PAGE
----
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NAR petitions for rehearing in appeals court decision of DOJ probe

The trade group claims that the appeals court’s decision was full of ’far-reaching and exceptionally important’ errors.

The National Association of Realtors (NAR) has petitioned a circuit court of appeals in Washington, D.C., for a “panel rehearing and rehearing en banc” of the three-judge panel’s decision to allow the Department of Justice (DOJ) to reopen its investigation into the trade group. 

In a document filed on Monday afternoon, attorneys for NAR called the court’s decisions full of “far-reaching and exceptionally important” errors.

“The divided panel’s decision in this significant government-contract interpretation case goes ‘where no court has gone before,’ directly conflicts with precedents of this Court and the Supreme Court, and will reshape the landscape for all ‘who find themselves on the other side of the bargaining table’ with the government,” the petition states.

At the center of the appeal is a letter the DOJ sent to NAR in November 2020, in which the DOJ agreed to close its investigation into NAR. In 2020, the DOJ’s antitrust division agreed to a settlement after investigating the trade group’s listing and agent compensation policies. The settlement proposed at the time included requirements for NAR to boost transparency about broker commissions and to stop misrepresenting that buyer broker services are free.

But the DOJ, under new leadership in the Biden administration, withdrew the settlement in July 2021, stating that the terms of the agreement prevent regulators from continuing to investigate certain association rules that they feel harm buyers and sellers.

NAR filed a petition in September 2021 to set aside or modify the DOJ’s probes into the trade group.

In late January 2023, Judge Timothy Kelly of the U.S. District Court for the District of Columbia, a Trump administration appointee, ruled in favor of NAR. He stated that the earlier settlement terms were still valid and that allowing the investigation to continue would take away the benefits NAR had negotiated in the original settlement.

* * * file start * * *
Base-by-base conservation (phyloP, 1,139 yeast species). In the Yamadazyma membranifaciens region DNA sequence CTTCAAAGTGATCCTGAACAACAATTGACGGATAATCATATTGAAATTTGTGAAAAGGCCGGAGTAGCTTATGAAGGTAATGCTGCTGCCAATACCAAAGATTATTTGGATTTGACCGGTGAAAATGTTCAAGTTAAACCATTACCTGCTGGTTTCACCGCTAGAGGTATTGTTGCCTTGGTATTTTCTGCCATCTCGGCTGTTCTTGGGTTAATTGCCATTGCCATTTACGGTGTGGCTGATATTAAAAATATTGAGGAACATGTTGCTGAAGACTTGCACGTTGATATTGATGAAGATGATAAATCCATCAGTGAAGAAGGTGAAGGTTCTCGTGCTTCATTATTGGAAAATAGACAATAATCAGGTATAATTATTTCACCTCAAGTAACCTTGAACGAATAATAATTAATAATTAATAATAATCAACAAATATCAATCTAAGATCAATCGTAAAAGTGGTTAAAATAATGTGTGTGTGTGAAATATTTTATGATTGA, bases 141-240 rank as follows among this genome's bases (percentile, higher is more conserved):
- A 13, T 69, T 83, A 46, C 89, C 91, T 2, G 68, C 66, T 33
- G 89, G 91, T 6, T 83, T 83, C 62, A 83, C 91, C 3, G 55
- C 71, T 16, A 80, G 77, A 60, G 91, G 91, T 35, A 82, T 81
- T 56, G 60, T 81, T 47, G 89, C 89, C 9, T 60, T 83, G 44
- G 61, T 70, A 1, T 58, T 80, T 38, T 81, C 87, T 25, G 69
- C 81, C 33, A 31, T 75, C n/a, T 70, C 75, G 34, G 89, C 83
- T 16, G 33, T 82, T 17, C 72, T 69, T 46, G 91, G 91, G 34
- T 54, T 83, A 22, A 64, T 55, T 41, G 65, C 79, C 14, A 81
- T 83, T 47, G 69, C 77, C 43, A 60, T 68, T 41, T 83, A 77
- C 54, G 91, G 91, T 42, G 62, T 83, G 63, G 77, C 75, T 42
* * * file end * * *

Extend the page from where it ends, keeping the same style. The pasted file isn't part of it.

The DOJ appealed the ruling in March 2023, and the three-judge panel heard oral arguments from NAR and DOJ in early December 2023 before making a ruling in April 2024.

In its petition for a rehearing, NAR states that when the DOJ reopened its investigation in July 2021, it “did not purport to identify any changes in the law or facts; its only stated basis for resuming the investigation was ‘its preference to do so.’”

NAR’s attorneys wrote that a rehearing is warranted because the panel’s decision conflicts with at least three strains of circuit court and Supreme Court precedent, including basic contract principals. Additionally, NAR claims that the decision was made by relying on arguments that neither party presented, and that it was a mistake to apply the “government-favoring ‘unmistakability doctrine’ to a settlement in which DOJ compromised only its own enforcement authority.”

Looking at the bigger picture, the trade group claims that noting these errors are important because federal agencies regularly resolve civil and criminal enforcement actions through agreements with private parties. 

“It is a bedrock principle that the government must honor its word in those contracts, no matter who occupies the White House or leads the Antitrust Division,” the petition states. “If the DOJ position adopted by the divided panel here is ultimately accepted, ‘businesses and private citizens w[ill] be exposed to perpetual uncertainty regardless of the commitments or representations made by the Government in settling investigations.’” 

In an emailed statement, Mantill Williams, NAR’s vice president of communications wrote that the decision to petition the court was part of NAR’s commitment to championing the interests of our members and the home buying and selling public.”

Since the announcement of the three-judge panel’s decision, many have expected the DOJ to intervene in the Sitzer/Burnett commission lawsuit, as the terms of NAR’s nationwide settlement agreement do not align with the DOJ’s call for a complete ban on the practice of cooperative compensation.

Ultimately, it will be up to Judge Stephen R. Bough, who is overseeing the suit, to decide whether or not to grant final approval of the settlement agreement. 

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